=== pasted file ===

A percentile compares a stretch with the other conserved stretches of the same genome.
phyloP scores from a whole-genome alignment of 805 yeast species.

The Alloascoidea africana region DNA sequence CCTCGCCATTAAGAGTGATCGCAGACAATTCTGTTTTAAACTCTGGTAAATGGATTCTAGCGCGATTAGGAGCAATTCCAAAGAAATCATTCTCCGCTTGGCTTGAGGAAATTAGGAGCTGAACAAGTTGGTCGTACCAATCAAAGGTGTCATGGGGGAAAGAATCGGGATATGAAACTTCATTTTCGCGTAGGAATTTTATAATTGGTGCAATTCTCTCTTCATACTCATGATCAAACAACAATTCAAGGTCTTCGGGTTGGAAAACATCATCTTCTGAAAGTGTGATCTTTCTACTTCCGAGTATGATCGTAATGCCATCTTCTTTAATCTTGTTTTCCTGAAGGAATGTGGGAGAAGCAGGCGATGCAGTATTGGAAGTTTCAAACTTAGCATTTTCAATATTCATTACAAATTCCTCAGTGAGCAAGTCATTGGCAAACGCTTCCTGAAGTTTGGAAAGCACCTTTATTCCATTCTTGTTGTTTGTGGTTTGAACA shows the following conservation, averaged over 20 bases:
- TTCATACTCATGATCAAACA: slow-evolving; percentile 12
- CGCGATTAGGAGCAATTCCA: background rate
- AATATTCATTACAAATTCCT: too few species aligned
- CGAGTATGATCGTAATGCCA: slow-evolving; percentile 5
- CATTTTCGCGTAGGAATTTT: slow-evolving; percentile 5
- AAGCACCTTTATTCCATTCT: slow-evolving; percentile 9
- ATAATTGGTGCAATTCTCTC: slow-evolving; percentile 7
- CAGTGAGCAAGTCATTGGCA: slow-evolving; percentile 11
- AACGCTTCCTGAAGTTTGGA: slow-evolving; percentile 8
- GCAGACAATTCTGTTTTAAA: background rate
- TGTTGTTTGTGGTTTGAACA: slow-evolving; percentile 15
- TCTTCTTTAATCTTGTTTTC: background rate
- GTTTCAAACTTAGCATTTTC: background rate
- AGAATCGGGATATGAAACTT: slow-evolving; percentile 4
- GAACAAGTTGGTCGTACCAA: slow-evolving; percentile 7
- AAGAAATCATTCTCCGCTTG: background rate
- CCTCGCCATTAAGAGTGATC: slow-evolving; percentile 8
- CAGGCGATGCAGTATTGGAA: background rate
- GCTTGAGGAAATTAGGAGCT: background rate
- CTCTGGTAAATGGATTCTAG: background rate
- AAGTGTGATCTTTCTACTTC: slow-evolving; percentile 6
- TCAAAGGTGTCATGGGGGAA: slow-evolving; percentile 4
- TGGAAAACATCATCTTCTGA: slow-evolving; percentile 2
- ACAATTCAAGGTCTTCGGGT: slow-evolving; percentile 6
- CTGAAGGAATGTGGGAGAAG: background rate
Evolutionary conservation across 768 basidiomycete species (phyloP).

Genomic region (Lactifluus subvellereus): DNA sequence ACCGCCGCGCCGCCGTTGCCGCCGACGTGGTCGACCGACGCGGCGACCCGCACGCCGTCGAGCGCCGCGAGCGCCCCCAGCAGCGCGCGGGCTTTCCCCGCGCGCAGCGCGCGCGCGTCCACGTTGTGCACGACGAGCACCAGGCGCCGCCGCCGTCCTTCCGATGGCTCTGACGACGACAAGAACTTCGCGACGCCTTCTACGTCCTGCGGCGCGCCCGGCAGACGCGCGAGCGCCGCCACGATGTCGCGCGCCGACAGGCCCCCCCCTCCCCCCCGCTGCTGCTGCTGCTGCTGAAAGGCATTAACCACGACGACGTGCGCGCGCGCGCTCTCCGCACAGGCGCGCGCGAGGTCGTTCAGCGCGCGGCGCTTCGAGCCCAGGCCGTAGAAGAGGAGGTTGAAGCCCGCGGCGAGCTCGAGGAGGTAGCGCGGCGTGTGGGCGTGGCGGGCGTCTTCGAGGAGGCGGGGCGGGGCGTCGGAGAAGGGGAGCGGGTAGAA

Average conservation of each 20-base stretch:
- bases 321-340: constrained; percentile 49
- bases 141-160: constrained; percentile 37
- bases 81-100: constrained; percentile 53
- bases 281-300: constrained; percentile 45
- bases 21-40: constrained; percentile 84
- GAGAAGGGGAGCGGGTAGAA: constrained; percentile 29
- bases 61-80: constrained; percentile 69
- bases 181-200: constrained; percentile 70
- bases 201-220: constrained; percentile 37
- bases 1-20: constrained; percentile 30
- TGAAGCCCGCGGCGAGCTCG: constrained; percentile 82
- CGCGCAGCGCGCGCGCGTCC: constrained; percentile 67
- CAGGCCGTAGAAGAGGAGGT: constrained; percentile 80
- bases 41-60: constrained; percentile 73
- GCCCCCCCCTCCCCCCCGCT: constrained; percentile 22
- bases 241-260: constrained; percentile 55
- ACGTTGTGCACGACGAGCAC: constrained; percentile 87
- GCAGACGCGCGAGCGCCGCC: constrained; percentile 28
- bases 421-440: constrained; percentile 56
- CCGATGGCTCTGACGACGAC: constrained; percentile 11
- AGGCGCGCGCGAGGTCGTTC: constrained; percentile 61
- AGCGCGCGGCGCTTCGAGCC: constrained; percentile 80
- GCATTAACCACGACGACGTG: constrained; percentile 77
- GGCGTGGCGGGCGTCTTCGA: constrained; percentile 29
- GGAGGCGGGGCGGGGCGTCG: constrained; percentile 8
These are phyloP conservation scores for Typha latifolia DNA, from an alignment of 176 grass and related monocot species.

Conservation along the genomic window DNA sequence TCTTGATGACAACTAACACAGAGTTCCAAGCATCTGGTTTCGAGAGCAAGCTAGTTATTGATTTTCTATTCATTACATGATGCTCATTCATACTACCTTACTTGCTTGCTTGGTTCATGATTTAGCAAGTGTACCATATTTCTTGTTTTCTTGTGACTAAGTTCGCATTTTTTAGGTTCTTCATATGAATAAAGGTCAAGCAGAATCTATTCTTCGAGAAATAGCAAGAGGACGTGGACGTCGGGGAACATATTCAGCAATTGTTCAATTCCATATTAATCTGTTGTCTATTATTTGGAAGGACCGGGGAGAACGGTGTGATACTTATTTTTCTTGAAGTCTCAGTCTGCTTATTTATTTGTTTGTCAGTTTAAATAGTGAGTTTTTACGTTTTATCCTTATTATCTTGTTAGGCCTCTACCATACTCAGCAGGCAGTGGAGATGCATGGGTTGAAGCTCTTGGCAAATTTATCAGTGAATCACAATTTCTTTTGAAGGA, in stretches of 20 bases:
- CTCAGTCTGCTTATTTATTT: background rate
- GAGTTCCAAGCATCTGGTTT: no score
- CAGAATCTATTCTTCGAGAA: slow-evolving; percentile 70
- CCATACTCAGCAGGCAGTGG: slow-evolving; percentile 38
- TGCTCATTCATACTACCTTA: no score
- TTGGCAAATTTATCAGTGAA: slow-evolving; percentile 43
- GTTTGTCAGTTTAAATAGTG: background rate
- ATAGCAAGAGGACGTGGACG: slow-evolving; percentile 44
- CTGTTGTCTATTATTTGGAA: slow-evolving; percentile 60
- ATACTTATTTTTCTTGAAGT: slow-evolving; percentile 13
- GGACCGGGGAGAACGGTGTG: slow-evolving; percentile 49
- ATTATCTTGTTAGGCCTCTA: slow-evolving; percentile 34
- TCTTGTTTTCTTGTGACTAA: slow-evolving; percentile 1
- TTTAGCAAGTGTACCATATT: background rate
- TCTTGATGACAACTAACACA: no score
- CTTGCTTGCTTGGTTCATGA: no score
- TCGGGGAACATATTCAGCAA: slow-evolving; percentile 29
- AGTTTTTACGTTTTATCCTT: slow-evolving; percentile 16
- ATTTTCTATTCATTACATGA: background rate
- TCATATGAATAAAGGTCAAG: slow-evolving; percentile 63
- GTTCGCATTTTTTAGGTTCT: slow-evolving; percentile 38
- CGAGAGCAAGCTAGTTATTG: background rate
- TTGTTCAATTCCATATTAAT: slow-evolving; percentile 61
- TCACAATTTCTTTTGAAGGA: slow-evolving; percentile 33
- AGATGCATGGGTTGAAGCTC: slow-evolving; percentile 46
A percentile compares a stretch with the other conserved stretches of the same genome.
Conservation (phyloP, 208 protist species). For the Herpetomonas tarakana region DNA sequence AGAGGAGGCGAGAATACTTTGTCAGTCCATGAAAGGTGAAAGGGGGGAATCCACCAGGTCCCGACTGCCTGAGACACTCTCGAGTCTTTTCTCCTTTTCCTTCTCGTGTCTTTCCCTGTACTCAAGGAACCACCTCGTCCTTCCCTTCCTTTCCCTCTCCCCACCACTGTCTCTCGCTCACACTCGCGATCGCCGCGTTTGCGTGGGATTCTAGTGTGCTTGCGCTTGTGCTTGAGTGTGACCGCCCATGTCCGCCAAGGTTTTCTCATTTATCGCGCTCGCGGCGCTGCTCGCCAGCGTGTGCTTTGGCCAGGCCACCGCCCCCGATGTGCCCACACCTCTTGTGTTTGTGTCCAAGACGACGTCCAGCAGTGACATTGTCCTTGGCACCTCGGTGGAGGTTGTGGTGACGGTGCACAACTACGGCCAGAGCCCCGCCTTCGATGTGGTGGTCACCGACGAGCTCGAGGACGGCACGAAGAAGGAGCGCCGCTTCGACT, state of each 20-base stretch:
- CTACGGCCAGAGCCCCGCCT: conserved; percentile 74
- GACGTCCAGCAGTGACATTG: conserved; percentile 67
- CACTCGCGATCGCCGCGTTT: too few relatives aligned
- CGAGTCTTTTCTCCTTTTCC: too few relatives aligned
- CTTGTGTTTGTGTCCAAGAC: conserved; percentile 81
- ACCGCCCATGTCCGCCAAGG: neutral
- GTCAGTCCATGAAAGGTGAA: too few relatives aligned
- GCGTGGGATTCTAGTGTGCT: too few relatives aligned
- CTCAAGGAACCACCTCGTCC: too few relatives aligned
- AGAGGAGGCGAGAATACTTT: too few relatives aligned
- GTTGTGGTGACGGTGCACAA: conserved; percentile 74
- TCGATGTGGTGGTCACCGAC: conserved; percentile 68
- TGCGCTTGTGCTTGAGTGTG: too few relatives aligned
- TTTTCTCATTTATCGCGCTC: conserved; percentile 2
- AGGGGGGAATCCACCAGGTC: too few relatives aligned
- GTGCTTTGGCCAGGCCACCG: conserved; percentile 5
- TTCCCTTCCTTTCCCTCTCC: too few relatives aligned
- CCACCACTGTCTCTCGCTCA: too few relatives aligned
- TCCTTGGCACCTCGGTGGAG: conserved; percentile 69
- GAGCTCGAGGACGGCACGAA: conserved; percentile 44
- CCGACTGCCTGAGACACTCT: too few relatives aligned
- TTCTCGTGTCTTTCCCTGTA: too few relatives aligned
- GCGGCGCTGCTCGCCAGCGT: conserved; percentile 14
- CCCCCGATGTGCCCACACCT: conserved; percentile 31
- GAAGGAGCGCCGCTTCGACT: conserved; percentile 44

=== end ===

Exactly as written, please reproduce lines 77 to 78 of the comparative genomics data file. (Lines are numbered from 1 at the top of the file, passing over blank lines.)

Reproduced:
- ATTTTCTATTCATTACATGA: background rate
- TCATATGAATAAAGGTCAAG: slow-evolving; percentile 63